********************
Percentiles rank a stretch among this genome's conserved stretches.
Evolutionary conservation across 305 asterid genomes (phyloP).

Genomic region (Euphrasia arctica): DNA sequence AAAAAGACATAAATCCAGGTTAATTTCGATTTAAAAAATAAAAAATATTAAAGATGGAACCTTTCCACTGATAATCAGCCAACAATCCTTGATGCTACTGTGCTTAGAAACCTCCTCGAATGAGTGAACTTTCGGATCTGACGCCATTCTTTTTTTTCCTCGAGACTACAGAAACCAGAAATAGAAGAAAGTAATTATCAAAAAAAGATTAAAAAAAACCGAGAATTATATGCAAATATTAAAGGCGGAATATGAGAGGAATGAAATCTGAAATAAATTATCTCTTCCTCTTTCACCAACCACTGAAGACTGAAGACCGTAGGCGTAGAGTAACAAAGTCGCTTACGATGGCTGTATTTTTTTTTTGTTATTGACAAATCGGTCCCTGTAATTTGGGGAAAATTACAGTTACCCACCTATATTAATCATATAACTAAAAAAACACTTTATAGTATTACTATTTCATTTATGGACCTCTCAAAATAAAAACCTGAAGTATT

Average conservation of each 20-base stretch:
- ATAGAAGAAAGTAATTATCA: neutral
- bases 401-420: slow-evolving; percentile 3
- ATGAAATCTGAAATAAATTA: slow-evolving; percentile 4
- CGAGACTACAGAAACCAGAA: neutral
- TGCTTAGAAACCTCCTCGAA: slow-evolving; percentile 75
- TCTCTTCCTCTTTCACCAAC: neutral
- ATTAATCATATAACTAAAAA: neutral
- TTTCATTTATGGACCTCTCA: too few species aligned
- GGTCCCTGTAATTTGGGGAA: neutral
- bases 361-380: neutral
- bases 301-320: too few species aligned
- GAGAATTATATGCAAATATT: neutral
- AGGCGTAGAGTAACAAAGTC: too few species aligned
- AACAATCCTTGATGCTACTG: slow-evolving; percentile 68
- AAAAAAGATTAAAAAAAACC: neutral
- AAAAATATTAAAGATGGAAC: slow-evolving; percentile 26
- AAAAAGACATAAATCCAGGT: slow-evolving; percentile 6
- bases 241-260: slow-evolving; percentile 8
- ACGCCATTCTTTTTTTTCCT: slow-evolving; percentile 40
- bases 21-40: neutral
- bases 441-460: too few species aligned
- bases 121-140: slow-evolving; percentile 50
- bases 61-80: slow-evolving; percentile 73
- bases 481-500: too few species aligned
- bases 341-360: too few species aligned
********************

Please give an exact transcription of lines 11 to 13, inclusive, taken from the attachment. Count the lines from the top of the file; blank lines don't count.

- ATTAATCATATAACTAAAAA: neutral
- TTTCATTTATGGACCTCTCA: too few species aligned
- GGTCCCTGTAATTTGGGGAA: neutral